The committee has created a task force, chaired by Richard L. Kornblith, a lawyer with the firm of Johnson & Gibbs, to consider these issues. One of the task force's first actions will be to assess the impact of a recent Supreme Court decision in Cottage Savings Association v. Commissioner of Internal Revenue Service. The high court's ruling could be interpreted as setting new standards for reissuance that supersede IRS rules.

* Private-activity bond tests. Under the tax law, a bond is a private-activity bond and may be subject to state volume limits or taxable, if more than 10% of the proceeds are used in a private trade or business and more than 10% of the debt service is derived from, or secured by, private payments.

But bond lawyers have always had questions about how the tests should be applied in certain tranactions. The need for guidance has increased as public- private partnerships have become more common. The committee has created a Private Activity Bond Subcommittee, chaired by Henry Bettendorf, of Thompson & Mitchell, to propose rules on these private activity bond issues.

* Definition of refunding. the committee has set up a group, led by Arthur M. Miller, a vice president of Goldman, Sachs & Co., to try to provide guidance on refundings. The group will look at refunding restrictions and will try to determine when trasactions are, and are not, refundings.

* Working capital. Many lawyers have been perplexed about how to treat working capital -- capital used to pay operating expenses -- under tax law restrictions. For example, rules on 501(c)(3) bonds say that for the bonds to be tax-exempt, the bonds can not have a maturity of more than 120% of the useful life of the assets being financed. In 501(c)(3) transactions that involve working capital then, the question is what is the useful life of working capital. The committee has set up a task force headed by Judith Lidsky, of Mintz, Levin, Cohn, Ferris, Glovsky and Popeo, P.C., to address these issues.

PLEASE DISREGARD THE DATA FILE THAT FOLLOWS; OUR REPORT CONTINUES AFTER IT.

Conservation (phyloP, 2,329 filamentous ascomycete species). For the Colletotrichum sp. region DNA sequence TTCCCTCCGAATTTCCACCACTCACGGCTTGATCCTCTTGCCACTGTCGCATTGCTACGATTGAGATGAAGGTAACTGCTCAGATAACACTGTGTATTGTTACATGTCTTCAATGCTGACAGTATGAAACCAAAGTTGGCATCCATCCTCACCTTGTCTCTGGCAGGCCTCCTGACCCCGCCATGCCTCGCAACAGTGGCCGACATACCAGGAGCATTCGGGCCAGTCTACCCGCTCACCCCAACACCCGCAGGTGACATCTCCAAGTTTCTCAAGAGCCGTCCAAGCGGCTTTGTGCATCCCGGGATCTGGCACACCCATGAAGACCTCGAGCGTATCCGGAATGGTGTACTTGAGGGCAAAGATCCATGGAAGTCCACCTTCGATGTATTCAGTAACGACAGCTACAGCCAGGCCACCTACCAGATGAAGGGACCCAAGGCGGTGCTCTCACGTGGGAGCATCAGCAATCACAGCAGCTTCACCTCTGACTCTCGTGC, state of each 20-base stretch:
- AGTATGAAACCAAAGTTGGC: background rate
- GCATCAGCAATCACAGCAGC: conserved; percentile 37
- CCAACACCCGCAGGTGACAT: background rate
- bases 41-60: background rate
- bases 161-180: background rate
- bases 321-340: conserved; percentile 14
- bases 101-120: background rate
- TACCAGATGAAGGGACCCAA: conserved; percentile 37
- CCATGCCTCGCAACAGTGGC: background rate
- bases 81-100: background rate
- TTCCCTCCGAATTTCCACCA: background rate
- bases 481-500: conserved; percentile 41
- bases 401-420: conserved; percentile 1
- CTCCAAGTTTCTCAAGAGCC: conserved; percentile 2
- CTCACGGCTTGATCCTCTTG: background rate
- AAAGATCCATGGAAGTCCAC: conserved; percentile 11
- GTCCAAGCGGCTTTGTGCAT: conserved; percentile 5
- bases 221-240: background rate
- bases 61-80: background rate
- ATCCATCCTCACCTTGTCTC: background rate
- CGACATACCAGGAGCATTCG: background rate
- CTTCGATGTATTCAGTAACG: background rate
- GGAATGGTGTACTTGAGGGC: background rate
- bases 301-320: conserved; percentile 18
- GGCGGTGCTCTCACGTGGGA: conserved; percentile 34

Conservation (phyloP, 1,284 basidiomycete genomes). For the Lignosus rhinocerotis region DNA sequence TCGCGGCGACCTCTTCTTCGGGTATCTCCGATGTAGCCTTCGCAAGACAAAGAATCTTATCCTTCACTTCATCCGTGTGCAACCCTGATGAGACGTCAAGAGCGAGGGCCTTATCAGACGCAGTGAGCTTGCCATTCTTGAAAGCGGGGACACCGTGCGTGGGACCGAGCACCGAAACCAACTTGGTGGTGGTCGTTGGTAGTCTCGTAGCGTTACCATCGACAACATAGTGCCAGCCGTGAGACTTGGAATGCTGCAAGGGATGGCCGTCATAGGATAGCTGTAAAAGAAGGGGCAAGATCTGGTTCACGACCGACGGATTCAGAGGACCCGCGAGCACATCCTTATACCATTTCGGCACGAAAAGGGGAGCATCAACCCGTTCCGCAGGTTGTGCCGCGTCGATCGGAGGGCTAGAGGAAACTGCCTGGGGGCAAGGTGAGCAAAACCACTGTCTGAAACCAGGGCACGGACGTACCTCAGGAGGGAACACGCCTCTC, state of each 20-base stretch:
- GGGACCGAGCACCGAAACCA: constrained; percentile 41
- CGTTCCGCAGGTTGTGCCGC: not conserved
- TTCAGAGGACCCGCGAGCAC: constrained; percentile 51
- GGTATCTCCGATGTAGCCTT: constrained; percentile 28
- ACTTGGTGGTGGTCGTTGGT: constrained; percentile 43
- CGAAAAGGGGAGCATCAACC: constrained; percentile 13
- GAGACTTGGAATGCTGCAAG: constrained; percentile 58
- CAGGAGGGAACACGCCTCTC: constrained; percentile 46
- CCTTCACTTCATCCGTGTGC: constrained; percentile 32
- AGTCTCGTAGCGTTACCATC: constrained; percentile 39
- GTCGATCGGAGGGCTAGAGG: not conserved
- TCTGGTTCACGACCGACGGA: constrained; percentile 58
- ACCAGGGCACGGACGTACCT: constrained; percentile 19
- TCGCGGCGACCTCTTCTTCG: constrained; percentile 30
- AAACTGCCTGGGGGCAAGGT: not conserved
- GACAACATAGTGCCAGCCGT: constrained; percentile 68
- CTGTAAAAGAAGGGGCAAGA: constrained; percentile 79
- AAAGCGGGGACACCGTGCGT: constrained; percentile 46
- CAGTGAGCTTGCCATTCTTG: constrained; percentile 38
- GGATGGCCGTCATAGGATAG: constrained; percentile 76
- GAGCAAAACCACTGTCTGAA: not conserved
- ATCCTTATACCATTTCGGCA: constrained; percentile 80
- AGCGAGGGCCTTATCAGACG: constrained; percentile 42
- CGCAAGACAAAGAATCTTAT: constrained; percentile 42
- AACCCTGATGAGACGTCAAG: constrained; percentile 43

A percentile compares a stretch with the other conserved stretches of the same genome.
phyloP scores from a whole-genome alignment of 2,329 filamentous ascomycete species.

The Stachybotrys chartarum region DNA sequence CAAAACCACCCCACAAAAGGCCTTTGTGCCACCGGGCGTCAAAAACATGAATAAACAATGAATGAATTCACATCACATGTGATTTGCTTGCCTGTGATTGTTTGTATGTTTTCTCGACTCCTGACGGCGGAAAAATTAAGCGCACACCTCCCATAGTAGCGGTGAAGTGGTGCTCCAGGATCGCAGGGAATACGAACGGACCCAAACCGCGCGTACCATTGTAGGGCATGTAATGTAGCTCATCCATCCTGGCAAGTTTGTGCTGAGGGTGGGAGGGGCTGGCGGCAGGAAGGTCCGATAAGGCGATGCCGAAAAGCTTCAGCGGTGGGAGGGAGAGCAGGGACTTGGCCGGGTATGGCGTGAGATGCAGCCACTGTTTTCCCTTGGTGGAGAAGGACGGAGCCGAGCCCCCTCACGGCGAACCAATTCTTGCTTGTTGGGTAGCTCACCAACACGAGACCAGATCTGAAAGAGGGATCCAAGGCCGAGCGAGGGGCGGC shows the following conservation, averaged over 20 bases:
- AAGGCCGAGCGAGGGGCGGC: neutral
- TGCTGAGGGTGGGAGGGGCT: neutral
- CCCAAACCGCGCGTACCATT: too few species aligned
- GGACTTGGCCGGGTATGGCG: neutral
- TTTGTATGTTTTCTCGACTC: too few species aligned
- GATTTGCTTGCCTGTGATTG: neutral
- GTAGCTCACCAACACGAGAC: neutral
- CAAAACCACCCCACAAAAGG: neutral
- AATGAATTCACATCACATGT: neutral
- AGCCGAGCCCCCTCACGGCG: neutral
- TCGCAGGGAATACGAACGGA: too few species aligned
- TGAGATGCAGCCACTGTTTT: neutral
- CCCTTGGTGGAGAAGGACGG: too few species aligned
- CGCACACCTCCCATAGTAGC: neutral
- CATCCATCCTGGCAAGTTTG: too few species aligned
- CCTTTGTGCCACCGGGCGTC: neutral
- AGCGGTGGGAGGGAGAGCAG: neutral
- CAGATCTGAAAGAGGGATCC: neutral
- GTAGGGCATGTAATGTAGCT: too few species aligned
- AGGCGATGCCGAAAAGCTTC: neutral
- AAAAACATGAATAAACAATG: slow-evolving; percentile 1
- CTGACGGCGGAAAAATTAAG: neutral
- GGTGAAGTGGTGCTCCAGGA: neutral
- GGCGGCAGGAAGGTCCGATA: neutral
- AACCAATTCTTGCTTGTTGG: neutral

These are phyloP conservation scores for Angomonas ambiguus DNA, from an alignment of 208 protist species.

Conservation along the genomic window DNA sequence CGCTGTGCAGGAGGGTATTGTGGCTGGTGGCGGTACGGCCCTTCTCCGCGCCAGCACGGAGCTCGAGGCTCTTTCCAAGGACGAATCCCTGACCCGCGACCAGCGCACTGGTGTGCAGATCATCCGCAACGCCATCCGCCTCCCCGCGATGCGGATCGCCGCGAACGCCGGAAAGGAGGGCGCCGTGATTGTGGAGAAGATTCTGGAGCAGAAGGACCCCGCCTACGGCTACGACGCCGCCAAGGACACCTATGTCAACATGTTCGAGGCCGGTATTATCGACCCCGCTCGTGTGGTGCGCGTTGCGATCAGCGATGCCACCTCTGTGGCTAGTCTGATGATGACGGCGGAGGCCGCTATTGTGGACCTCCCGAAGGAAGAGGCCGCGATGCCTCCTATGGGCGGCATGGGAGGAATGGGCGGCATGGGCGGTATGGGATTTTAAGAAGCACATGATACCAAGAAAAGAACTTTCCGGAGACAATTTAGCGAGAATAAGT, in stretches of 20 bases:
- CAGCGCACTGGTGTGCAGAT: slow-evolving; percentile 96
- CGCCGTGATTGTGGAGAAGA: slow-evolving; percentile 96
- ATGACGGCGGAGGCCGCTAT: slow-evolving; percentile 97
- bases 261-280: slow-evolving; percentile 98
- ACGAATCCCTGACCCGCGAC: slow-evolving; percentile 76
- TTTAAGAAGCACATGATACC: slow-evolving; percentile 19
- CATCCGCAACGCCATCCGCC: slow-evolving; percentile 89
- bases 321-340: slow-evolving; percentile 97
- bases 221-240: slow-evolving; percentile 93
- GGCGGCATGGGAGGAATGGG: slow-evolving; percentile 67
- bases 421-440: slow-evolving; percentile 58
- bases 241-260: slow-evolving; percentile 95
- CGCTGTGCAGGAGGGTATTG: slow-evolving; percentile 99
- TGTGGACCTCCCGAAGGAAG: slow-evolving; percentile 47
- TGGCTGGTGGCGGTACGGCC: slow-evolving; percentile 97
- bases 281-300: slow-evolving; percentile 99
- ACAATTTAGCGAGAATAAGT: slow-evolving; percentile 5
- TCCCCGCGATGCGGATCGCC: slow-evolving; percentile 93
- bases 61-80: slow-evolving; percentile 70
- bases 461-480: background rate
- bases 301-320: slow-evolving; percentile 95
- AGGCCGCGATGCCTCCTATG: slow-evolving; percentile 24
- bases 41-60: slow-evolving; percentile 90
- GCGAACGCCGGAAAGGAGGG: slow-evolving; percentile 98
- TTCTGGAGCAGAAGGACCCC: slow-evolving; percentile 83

* Single issues. IRS rules on private-activity bonds and arbitrage contain two differing sets of standards for determining when more than one bond issue should be considered a single issue. And both sets of rules have caused problems for some legitimate transactions. The committee set up a task force, chaired by William L Henn Jr., with Piper & Marbury, to provide guidance.

* 501(c)(C) status. The committee set up a group, chaired by R. Todd Greenwalt, with Vinson & Elkins, to develop some guidance for the IRS on how to prevent 501(c)(3) organizations from using their nonprofit, tax-exempt status to benefit private parties. The IRS created a stir in the bond community recently by telling some new 501(c)(3) organizations that they would have to reaffirm their status if they planned to issue tax-exempt bonds. The group chaired by Greenwalt is expected to focus on how the IRS can revise application forms and annual financial forms to determine the potential for abuse.